niversity of Windsor groundskeepers are claiming the university’s commitment to the environment is little more than greenwashing.
The university’s 51 hectares is dotted with gleaming waste bins for garbage, paper and containers. While recycling from campus buildings is sent to Turtle Island Recycling, outside recyclables are sent straight to a landfill.
“What happens is the grounds guys pick up the recycling [from the containers located outside] (pictured below),” explained John Regier, custodial services and grounds manager. “We have the campus broken into zones … and staff members pick up their recycling and bring it back to the grounds garage, where we have bins set aside for each of the recycling.”
On the afternoon of June 8, however, The Lance dropped by the grounds garage located on Union Road. When groundskeepers were asked about sorting the garbage into the appropriate bins, they laughed. Jef Martin, university grounds worker, housekeeper and union steward for CUPE 1001, directed the Lance’s attention to the university’s garbage truck, where bags of pop cans, paper and green waste had been compressed in a packer along with the garbage.
“All the [recycling] containers outside, they go straight to garbage. They’re just for show,” said Martin, referring to the $1,000 outdoor metal containers. “We’ve had the new recycling stations for five years maybe … why go spend all that money, and not have the means of recycling?”
“They used to sort cans, bottles and paper, but for the last 23 years (that I’ve worked here) it all goes into that truck,” Martin said, gesturing to the garbage packer. “It hasn’t improved one bit. The only thing they recycle around here is steel because they can get money for recycling that. Everything else goes in the garbage.”
Regier said that the packer is emptied at the Essex-Windsor Solid Waste Authority’s transfer station, but that it’s used rarely. “Preferably by the end of this year I’d like to eliminate the packer if I could.”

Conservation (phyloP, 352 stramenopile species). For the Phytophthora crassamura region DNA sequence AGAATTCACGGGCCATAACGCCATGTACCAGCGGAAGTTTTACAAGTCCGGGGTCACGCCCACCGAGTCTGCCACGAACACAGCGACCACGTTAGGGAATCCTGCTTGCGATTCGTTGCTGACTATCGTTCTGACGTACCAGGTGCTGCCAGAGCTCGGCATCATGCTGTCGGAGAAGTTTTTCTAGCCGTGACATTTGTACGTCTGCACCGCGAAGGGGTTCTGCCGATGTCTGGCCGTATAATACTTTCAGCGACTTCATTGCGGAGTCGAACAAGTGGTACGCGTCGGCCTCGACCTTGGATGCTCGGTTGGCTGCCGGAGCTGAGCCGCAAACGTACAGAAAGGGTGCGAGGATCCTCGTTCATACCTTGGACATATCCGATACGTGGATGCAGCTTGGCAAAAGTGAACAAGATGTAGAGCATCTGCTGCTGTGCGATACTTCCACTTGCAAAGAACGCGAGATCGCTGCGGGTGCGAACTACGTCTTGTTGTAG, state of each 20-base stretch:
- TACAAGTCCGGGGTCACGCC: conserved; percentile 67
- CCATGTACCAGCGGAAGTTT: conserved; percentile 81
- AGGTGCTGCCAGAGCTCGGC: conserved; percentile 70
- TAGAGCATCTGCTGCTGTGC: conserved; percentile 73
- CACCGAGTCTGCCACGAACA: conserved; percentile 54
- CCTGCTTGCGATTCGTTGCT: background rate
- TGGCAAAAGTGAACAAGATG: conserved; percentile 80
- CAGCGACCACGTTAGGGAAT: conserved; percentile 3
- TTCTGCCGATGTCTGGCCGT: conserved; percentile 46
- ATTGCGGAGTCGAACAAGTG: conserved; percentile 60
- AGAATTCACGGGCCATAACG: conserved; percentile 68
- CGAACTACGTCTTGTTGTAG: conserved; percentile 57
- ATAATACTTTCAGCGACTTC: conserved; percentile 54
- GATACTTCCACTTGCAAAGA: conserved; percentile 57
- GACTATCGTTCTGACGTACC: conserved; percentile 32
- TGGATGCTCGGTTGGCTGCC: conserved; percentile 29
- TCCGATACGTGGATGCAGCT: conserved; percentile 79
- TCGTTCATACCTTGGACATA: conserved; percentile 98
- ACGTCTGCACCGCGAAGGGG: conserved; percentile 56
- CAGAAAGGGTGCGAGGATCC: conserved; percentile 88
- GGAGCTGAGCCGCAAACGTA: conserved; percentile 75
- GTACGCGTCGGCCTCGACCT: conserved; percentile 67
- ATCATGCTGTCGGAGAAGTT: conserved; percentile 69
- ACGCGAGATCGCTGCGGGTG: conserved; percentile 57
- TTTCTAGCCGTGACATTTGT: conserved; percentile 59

Regier said waste management company BFI will offer recycling sorting services through a recently renewed three-year contract. He maintained the university’s recycling system is at a high standard.
“What happens is … [BFI] rips open all the bags, and they pull out the recyclable material, recycle it, and garbage the rest.”
When asked about the BFI contract, Martin said, “Yes, they’ve got those big bins around here. We throw all the recycling into those big bins, and they go into the garbage.”
Regier insisted that the university has bins at the grounds garage for recycling and garbage to be placed separately into. “Basically, [the grounds staff] are full of it. If they’re not putting the waste in the proper place, I want them disciplined for it. They have no reason; it’s all available to them. If they’re not doing it, it’s because they are choosing not to do it because they don’t care.”
Martin explained, “If [students] are putting cans, paper and cardboard all in the same box … what do I do with it? There’s no time, we don’t have the manpower for that.”
“The union is actually trying to make a problem,” Regier asserted. “[The staff] look at BFI’s secondary recycling as a loss to them. They think it’s going to take away work from them, which it doesn’t, which it’s not intended to do. It has to do with making recycling more efficient.”
Allan Matchett, major accounts manager for BFI, estimates that UWindsor pays $800 – $1,000 a month for outside waste removal, depending on the season. The latest contract renewal saw savings of about 30 per cent for the University of Windsor.
In a 2011 waste program report from EWSWA, the university produced 507,959 kg of waste 2005, but by 2010, it had been reduced to 245,232 kg. It estimates that recycling has increased from 23,529 kg in 2005 to 128,860 in 2010.
For the past five years, the university has conducted annual audits on the amount of waste, both garbage and recyclables, generated in campus buildings.
Martin said that recycling inside of buildings is better handled— the main issue is contamination. “If [students] are putting cans, paper and cardboard all in the same box … what do I do with it?” Martin asked, adding, “There’s not enough janitors to go through and [filter through the recycling].”
D.J. Strand, a housekeeper, admitted, “I worked in residence. You should see all that is not recycled. If it’s in the garbage, I won’t reach into it and recycle it.”
Last year’s waste audit sampled 72.19 kg of waste from Chrysler Hall Tower and discovered that 26.35 kg or 37 per cent should have been directed to recycling.
“The biggest issues we were having was contamination of recycling inside, and students choosing not to use the right recycling … That was our biggest problem and it still is,” said Regier.